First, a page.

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Edward L. Pierce, Memoir and letters of Charles Sumner: volume 4 48 0 Browse Search
William Schouler, A history of Massachusetts in the Civil War: Volume 1 39 3 Browse Search
Edward L. Pierce, Memoir and letters of Charles Sumner: volume 3 20 0 Browse Search
Mrs. John A. Logan, Reminiscences of a Soldier's Wife: An Autobiography 15 1 Browse Search
John Harrison Wilson, The life of Charles Henry Dana 12 0 Browse Search
Benjamnin F. Butler, Butler's Book: Autobiography and Personal Reminiscences of Major-General Benjamin Butler 11 3 Browse Search
Harper's Encyclopedia of United States History (ed. Benson Lossing) 10 0 Browse Search
Benson J. Lossing, Pictorial Field Book of the Civil War. Volume 3. 10 0 Browse Search
Cambridge History of American Literature: volume 3 (ed. Trent, William Peterfield, 1862-1939., Erskine, John, 1879-1951., Sherman, Stuart Pratt, 1881-1926., Van Doren, Carl, 1885-1950.) 6 0 Browse Search
Wendell Phillips, Theodore C. Pease, Speeches, Lectures and Letters of Wendell Phillips: Volume 2 6 0 Browse Search
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Browsing named entities in Wendell Phillips, Theodore C. Pease, Speeches, Lectures and Letters of Wendell Phillips: Volume 2. You can also browse the collection for George S. Boutwell or search for George S. Boutwell in all documents.

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Wendell Phillips, Theodore C. Pease, Speeches, Lectures and Letters of Wendell Phillips: Volume 2, Welcome to George Thompson (1840). (search)
or yourselves! There is Concord and Lexington and Bunker Hill, and there they will remain forever. Let us borrow the formula, and when anybody in the United States Senate doubts our position, let us cry, There is Massachusetts! Behold her, and judge for yourselves! There is George Thompson, welcomed by the heart, if he could not be by the pocket of the Commonwealth. [Cheers.] There is Horace Mann in, and Charles W. Upham out, and there they will remain forever. [Cheers.] There is George S. Boutwell in, and George N. Briggs out, and there may they remain forever. [Enthusiastic cheers.] I cannot however quite consent to say that our friend could not be heard in Faneuil Hall. That glorious old name does not belong to bricks and mortar. As the Scottish chief boasted that where McGregor sits is the head of the table, so where Freedom dwells, where all lips are free, wherever the foe of slavery is welcome, no matter whether an English or an African sun may have looked upon him, t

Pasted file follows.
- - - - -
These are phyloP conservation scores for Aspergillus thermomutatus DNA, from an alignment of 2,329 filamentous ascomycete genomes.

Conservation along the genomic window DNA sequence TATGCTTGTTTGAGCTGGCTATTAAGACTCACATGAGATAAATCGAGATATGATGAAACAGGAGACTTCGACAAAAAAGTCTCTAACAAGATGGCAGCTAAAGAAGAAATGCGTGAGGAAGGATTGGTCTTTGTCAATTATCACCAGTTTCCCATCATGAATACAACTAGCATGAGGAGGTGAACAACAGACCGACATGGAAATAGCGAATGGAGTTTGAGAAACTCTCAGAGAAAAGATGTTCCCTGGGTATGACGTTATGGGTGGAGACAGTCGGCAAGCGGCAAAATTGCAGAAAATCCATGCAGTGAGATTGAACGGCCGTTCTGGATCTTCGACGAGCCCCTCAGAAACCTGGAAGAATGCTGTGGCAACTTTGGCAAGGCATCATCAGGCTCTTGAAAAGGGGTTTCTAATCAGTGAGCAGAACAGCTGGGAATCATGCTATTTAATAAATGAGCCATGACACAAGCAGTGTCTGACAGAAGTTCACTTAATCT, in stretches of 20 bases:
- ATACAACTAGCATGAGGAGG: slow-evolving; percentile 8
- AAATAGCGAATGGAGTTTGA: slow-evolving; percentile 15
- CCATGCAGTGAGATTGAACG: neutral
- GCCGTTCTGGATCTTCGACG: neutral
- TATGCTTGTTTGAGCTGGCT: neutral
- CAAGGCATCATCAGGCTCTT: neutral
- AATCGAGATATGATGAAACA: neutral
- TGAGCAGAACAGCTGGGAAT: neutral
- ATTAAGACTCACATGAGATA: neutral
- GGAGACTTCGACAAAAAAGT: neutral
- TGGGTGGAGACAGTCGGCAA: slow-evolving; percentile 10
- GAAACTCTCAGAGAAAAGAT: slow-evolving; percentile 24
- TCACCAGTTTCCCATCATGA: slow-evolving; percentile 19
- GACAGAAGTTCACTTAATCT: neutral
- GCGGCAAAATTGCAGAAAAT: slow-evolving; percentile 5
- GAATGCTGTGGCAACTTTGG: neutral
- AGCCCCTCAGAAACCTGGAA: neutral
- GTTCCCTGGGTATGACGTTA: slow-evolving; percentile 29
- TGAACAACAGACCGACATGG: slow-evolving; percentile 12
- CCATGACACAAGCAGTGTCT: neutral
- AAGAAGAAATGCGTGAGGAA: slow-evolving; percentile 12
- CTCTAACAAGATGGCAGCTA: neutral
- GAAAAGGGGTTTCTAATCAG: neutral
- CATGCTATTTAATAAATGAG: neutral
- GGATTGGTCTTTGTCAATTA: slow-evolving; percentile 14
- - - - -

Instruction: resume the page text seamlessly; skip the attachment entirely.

Wendell Phillips, Theodore C. Pease, Speeches, Lectures and Letters of Wendell Phillips: Volume 2, The foundation of the labor movement (1871) (search)
s. Capital gets twice the protection and twice the pay. Now, we mean a radical change, and in the few minutes that are left me, I want to indicate our object. We mean certain great radical changes. I am not quite of the opinion of Mr. Secretary Boutwell, when he said here the other night, that fifty years hence the idea that a man could own land, and leave it to his children, would be ridiculous. I have not quite come to that. But then, you know there is a reason for it; he is a radical, and I have always been a conservative. There is a curious thing underlies lands. We are not quite certain that we have got the best system. Secretary Boutwell may be right. Seventy years ago a man offered to a relative of mine all the land between Federal Street and Hawley Street, between Milk Street and Franklin, for thirty-three hundred dollars. He came to him day after day, urging him to purchase; and the answer was, I am not rich enough to have a cow-pasture at that price, and I coul